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The research revealed more than half of the SMEs (59%) will keep staff levels steady, whilst only 5% have plans to reduce headcountReuters

A recruitment drive has heightened a surge in confidence for British small and medium-sized businesses, according to new research.

The Western Union Business Solutions International Trade Monitor (ITM), which questioned 650 SMEs from the UK, found that confidence grew among the companies in the final financial quarter of 2013, with more than 77% of SMEs expressing optimism in the country's economy.

Western Union said the figure represents the fifth consecutive quarterly rise and the highest number yet recorded.

The research also revealed more than half of the SMEs (59%) will keep staff levels steady, whilst only 5% have plans to reduce headcount.

The survey also found that of those firms that have seen an upturn in business, the overwhelming majority (90%) believes that it is sustainable.

"SME confidence in the UK recovery remains on track. 2013 ended with a string of positive economic data; what we are seeing now is faith in the strength of the British economy translating into action as more small and medium-sized businesses look to increase investment in their companies," said Kerry Agiasotis, global managing director at Western Union Business Solutions.

In addition, the research found worries about customer loss rose 11% on the previous quarter, with 60% of SMEs naming it a top concern.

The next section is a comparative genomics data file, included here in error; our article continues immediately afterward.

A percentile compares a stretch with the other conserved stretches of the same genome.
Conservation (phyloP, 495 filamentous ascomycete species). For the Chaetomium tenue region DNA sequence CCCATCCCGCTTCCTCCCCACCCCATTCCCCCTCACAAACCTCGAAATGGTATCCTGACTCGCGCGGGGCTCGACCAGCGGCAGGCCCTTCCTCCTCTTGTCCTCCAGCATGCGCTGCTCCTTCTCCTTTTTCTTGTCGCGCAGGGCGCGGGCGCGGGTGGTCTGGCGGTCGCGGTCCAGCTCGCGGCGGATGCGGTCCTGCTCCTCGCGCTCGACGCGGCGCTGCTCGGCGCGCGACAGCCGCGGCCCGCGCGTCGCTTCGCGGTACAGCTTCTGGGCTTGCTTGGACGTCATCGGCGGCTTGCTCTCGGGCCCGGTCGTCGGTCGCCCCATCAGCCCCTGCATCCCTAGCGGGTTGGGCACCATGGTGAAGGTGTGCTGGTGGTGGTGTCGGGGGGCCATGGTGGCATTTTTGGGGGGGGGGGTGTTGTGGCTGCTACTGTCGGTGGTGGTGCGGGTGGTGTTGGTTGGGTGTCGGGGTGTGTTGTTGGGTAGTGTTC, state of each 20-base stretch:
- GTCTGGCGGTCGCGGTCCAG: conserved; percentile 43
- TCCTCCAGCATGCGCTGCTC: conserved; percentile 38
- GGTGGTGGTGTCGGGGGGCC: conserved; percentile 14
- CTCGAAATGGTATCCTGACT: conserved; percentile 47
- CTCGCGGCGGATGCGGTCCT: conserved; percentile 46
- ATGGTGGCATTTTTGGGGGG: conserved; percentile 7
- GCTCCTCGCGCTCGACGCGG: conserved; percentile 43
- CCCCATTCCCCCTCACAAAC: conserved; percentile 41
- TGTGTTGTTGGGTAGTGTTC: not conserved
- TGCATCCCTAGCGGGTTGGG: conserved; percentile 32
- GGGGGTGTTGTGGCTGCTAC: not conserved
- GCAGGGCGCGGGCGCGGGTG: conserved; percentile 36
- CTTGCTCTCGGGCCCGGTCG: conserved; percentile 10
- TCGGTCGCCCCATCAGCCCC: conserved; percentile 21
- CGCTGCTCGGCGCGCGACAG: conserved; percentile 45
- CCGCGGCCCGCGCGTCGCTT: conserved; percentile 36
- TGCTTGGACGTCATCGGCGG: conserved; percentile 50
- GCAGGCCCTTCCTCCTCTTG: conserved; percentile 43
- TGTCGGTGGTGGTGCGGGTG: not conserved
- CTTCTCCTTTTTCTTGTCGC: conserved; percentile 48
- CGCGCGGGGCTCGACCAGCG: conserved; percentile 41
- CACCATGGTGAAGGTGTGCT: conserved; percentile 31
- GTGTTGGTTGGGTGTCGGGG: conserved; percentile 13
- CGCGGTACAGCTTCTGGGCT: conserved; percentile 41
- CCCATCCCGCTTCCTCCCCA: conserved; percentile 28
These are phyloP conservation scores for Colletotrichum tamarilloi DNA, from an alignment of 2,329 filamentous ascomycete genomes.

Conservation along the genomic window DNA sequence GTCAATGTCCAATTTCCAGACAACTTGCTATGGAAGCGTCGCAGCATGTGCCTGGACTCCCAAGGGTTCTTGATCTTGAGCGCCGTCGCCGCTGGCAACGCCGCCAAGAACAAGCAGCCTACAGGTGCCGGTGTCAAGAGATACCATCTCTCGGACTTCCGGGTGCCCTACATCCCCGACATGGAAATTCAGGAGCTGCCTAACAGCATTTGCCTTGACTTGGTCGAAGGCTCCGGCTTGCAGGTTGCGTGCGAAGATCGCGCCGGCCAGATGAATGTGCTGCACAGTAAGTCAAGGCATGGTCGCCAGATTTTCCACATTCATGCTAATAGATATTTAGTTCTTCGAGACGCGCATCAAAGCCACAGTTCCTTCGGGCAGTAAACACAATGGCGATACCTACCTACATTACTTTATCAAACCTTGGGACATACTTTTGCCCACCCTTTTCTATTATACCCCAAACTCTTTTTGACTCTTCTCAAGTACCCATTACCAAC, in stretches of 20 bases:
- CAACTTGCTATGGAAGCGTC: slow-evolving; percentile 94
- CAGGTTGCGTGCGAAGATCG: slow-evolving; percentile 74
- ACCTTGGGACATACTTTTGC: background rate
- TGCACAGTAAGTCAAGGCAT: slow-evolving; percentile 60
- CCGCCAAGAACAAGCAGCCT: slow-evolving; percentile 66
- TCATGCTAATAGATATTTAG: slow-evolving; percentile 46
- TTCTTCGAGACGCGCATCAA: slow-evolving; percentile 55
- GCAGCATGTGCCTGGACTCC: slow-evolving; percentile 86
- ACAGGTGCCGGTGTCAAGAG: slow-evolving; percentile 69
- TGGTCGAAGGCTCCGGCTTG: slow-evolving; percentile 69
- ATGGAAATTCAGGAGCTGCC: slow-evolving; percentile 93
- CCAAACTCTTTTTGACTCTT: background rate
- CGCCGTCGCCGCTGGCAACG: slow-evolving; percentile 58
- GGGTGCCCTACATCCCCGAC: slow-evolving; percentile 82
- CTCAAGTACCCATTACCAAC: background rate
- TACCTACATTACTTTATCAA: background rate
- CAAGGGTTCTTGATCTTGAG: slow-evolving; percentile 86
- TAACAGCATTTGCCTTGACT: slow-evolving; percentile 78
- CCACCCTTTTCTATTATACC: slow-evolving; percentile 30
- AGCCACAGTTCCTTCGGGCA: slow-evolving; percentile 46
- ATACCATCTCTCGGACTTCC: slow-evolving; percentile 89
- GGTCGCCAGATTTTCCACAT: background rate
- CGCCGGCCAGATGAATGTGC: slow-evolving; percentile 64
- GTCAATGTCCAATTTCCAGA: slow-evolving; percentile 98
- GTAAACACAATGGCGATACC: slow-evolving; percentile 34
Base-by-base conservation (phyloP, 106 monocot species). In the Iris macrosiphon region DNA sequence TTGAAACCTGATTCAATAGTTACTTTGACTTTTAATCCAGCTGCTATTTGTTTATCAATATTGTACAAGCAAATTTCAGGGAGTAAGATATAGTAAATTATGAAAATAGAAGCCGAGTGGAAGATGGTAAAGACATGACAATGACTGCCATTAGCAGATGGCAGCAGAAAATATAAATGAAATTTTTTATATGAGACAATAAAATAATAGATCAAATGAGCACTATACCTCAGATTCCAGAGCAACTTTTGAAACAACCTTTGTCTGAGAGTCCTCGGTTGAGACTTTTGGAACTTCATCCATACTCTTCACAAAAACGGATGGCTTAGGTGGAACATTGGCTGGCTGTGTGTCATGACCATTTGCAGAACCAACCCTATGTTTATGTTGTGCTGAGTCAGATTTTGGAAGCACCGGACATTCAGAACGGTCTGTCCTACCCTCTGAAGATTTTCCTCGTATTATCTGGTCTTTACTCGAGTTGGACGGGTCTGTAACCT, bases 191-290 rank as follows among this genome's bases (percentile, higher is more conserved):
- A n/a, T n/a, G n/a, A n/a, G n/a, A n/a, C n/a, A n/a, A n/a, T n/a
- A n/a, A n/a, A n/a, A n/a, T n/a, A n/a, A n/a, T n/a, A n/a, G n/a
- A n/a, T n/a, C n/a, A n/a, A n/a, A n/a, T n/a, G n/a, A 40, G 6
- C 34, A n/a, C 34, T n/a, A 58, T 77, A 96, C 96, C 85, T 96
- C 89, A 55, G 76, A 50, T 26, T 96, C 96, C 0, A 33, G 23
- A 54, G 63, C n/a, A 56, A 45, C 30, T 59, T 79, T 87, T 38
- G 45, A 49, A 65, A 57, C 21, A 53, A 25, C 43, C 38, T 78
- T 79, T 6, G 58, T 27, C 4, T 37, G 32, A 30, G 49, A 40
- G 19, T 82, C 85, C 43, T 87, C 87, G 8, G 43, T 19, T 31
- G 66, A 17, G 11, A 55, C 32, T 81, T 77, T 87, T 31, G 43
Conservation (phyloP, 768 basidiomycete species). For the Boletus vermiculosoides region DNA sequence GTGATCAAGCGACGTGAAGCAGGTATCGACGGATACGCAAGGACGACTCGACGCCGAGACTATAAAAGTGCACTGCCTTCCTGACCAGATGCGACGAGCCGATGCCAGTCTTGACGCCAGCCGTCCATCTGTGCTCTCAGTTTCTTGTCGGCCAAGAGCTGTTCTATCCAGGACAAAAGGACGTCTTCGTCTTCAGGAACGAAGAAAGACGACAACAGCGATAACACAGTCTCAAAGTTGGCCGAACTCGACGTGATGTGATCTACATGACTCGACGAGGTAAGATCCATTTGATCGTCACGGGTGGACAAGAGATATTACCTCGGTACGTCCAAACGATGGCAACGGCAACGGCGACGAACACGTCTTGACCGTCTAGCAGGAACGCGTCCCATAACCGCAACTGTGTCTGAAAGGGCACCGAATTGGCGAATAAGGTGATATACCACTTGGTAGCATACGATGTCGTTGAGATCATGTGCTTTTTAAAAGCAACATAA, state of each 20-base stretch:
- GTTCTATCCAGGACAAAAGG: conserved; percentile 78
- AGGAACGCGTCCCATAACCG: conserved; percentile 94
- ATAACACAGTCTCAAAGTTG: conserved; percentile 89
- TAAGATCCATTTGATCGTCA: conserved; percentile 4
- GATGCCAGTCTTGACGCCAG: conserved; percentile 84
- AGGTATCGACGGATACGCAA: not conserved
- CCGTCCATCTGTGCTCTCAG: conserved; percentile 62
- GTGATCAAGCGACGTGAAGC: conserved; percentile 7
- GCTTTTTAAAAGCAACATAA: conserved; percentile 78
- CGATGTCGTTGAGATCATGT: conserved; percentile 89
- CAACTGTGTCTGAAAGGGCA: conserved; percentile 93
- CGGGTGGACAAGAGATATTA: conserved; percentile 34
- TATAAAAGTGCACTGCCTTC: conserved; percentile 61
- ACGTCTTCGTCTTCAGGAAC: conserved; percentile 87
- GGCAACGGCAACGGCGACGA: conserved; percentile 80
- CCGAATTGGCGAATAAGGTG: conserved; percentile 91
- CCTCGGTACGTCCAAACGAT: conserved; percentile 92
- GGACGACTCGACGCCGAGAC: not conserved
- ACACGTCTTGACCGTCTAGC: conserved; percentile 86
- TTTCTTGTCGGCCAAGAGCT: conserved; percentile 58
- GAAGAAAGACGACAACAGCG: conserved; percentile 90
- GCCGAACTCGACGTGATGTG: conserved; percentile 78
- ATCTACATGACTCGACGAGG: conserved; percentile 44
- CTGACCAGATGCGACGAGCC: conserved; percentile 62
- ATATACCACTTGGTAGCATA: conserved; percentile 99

But SME confidence in international trade conditions climbed to 82%, up from 68% a year ago and the highest number on record.

This positivity, however, was dampened by a fall in trade with major export destinations, deepening a trend seen earlier in the year.

The overall drop in export activity over the second half of 2013 corresponds with a rise of nearly 9% in the value of the pound against the US dollar – indicating that sterling strength could be damaging SMEs' international prospects.

"Despite the positive outlook for international trade, global market worries and currency volatility dampened SME export activity in Q3 and Q4," Agiasotis explained.

"The competiveness of British goods is not what it was 12 months ago; this was demonstrated by the dip in trade with all major export locations and serves as a stark wakeup call about the difficult conditions many small and medium-sized businesses still face."